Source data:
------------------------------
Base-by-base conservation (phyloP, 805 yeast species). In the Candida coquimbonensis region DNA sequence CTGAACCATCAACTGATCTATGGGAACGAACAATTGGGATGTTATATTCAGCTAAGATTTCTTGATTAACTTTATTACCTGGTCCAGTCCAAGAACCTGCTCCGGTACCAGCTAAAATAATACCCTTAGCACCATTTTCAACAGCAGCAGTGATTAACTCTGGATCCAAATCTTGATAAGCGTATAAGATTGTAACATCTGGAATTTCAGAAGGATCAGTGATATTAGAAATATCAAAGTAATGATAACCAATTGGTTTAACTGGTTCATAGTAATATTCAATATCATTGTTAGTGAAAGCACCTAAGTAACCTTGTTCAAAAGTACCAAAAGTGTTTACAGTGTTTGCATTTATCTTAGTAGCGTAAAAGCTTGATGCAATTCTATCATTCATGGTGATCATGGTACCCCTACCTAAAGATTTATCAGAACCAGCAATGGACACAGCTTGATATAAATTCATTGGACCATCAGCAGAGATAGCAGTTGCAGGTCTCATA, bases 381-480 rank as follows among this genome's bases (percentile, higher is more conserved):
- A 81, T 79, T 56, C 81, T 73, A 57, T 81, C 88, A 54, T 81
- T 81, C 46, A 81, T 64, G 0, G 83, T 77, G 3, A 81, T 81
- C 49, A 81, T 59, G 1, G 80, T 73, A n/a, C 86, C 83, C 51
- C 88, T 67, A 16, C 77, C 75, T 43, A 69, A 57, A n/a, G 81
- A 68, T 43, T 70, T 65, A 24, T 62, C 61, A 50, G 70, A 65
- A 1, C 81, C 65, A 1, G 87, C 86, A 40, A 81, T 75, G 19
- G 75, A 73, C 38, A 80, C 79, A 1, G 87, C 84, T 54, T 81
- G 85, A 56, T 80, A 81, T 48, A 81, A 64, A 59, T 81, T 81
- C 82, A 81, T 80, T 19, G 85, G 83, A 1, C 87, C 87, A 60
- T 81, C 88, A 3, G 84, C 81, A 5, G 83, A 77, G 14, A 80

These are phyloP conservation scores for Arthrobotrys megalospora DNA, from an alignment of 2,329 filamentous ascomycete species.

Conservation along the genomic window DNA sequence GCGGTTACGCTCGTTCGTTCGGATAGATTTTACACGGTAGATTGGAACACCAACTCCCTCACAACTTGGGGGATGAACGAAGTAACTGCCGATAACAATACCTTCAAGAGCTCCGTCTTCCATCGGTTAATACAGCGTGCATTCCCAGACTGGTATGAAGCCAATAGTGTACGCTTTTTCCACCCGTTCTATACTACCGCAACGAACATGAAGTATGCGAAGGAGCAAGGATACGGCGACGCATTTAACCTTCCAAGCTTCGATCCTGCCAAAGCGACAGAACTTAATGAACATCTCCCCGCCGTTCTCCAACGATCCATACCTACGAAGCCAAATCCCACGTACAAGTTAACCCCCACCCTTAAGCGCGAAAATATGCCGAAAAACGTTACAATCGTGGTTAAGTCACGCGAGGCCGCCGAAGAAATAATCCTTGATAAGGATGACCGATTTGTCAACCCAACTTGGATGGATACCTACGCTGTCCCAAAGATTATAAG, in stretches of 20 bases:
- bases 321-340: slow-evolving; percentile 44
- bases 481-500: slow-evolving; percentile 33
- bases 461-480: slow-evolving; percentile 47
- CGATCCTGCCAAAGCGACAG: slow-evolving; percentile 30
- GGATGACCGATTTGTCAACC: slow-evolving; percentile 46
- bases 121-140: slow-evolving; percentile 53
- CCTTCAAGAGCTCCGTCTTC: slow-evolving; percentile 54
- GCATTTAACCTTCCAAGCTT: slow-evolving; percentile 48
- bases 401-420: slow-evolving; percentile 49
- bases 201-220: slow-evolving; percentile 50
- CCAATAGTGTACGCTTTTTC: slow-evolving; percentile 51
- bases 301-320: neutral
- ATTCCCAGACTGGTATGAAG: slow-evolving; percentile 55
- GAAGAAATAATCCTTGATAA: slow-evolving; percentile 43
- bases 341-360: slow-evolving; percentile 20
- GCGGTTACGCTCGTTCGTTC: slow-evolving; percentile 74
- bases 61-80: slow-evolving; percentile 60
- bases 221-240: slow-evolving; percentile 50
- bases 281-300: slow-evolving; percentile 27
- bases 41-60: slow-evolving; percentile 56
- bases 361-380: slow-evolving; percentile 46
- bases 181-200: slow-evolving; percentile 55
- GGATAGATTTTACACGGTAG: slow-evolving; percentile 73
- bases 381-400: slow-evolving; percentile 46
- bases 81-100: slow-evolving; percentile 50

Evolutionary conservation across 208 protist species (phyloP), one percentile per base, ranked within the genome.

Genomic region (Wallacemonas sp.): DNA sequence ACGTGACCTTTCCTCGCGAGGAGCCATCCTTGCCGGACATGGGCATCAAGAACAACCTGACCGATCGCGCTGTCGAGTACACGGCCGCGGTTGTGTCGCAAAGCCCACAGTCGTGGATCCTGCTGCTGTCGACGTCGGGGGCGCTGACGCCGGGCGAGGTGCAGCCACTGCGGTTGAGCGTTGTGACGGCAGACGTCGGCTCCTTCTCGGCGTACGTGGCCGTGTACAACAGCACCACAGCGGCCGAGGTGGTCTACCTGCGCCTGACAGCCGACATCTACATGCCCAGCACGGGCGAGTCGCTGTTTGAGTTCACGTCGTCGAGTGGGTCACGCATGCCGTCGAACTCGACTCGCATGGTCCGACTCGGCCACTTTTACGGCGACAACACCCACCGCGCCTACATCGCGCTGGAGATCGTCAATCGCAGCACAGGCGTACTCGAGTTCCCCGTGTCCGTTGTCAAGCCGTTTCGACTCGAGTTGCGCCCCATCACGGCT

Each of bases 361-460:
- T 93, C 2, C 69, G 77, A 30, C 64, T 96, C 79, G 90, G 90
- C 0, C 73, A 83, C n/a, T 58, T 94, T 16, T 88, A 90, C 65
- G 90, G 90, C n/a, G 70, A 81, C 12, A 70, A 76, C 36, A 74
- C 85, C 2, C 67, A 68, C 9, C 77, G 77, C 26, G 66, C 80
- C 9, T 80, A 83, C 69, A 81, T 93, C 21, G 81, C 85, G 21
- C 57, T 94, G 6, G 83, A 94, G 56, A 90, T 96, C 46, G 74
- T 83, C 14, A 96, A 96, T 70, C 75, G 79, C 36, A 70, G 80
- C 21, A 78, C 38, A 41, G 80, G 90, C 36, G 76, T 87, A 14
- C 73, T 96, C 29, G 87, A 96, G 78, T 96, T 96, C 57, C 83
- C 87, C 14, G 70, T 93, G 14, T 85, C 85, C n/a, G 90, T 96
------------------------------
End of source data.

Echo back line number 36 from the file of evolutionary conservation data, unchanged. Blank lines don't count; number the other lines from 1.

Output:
- GGATAGATTTTACACGGTAG: slow-evolving; percentile 73